These are COB (chip on board) LE modules. They’re available in a huge assortment of sized and shapes from our usual friends in Shenzen. If you search for COB LED, you’ll find the data you need.
There’s no need to massacre decorative LEDs for a project like this. Cool as the final result is.
I’ve ordered these LEDs by themselves and they just ship them loose in a bag. They were all broken by the time they arrived.
You mean LED filament…..COB is quite a bit different….
In what way is COB different?
LED filament is a long skinny COB.
I’ve been seeing LED bulbs like this in stores for awhile, glad to see somebody came up with a creative use for the LED filaments. It’s one of those things where you know there should be something cool you can do with them, but can’t quite put your finger on.
Is it possible to bend the filaments without killing them?
For a less dangerous version you could put the whole lot under a glass bell jar, which seem quite popular in supermarket interior decorations.
Here’s my experiment with them, where they are bent https://github.com/svofski/ledfilament
To answer your question, you can bend them but not too much. They are just tiny led chips on a flexible strip, embedded in a phosphor-filled tube.
I think, most are coated with a phosphor-paint.
I was wondering that as well, for use as flashing colon separating the hours and minutes.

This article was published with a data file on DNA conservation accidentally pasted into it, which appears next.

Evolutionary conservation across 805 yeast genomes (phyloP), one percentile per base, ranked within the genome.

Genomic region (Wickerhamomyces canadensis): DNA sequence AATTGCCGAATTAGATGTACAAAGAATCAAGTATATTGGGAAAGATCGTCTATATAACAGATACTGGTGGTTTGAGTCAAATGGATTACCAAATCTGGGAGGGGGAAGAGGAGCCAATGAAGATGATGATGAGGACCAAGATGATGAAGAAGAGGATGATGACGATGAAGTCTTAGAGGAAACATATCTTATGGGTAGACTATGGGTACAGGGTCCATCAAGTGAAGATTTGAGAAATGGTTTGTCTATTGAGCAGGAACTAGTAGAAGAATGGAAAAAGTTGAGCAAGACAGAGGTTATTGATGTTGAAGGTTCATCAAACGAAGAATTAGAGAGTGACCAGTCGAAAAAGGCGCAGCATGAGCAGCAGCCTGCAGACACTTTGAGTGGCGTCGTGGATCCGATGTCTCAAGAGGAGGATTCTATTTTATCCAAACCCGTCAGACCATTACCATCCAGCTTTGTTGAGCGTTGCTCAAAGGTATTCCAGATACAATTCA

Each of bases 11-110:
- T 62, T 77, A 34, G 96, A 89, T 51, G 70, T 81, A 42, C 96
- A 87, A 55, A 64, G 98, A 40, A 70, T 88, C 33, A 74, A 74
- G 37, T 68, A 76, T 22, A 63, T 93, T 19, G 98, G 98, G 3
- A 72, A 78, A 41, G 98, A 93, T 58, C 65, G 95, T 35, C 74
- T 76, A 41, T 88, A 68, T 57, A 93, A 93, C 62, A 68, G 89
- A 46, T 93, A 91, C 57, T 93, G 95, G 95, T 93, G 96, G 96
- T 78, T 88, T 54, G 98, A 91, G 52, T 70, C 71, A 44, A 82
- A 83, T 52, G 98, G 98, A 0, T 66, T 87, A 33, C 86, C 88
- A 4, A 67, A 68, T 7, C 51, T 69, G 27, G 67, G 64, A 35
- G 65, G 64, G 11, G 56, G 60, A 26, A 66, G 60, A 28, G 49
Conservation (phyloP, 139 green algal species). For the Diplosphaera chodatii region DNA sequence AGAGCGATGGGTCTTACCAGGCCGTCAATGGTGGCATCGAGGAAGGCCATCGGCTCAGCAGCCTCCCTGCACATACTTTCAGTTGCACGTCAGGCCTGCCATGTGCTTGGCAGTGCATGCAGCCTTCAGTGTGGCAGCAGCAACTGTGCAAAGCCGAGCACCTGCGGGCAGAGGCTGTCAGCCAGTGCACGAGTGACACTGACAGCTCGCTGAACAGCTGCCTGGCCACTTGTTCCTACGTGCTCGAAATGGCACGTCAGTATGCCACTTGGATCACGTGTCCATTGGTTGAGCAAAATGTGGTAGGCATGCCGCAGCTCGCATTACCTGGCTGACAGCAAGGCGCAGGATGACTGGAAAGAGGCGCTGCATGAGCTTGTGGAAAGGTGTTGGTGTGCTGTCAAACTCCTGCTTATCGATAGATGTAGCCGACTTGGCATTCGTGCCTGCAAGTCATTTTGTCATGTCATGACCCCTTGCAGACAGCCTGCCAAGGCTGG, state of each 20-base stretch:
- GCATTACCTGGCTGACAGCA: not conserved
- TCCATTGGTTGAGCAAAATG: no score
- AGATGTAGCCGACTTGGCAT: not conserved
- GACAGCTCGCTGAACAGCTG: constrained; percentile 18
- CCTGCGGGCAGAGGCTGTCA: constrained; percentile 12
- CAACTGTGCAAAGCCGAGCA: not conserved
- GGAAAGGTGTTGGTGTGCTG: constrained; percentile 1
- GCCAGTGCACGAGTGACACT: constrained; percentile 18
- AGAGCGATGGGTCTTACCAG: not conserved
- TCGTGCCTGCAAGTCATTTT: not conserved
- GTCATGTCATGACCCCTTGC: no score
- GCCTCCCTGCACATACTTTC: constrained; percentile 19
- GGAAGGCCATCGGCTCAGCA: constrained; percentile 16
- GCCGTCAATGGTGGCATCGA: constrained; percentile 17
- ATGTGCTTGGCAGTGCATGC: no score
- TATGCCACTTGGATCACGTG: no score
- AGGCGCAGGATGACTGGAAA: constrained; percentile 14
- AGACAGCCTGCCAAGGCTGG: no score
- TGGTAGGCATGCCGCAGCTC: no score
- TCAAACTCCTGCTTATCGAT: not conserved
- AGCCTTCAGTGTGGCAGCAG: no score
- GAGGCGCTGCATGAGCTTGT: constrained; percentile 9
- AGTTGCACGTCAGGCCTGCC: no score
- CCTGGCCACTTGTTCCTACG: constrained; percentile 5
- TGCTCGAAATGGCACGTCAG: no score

The particular ones used here do not bend at all, The LEDs seem to be mounted to an especially frangible substrate.
The article rather over-states the danger, running from a floating power supply it seems perfectly safe to touch the frame with it turned on (something I have done many times while assembling and testing it). It ought to be possible to actually ground the frame and run the cathodes at -80V with the Arduino and logic powered from -75V.
Some a re on metal substrate and some on glass substrates.
They will bend (curve) a little, but I would doubt they would “kink”. They can be bought on ebay as separate ‘filaments’, usually in rows.
Judging by how most LED bulbs fail, the LED part is just fine and it is the power supply that dies. Hence, lots of filaments should be coming ‘to market’ anytime soon!
Only problem, they are usually 50 to 70 volts to turn on. But with a low current limit, they look quite nice. At full current, they are just too damn bright!
IIRC they are LEDs on a glass substrate. So no bending possible. But aren’t there new ones that are flexible? Would make for a fun faux nixie display
Yes. Some bend, some shatter. BigClive did a video about it.
I picked up 20 of these bulbs with candelabra base for 25 cents each on clearance at Walmart. Should’ve bought all they had. Unfortunately they had less than 20 that were dimmable. But they did have lower power, non-dimmable ones. My mom’s house has two 10 arm brass chandeliers so with 10 15 watt bulbs they were 150 watts each. I installed the non-dimmable bulbs in the chandelier in the kitchen dinette and the dimmable ones in the chandelier in the living room, along with replacing the switch with a dimmer.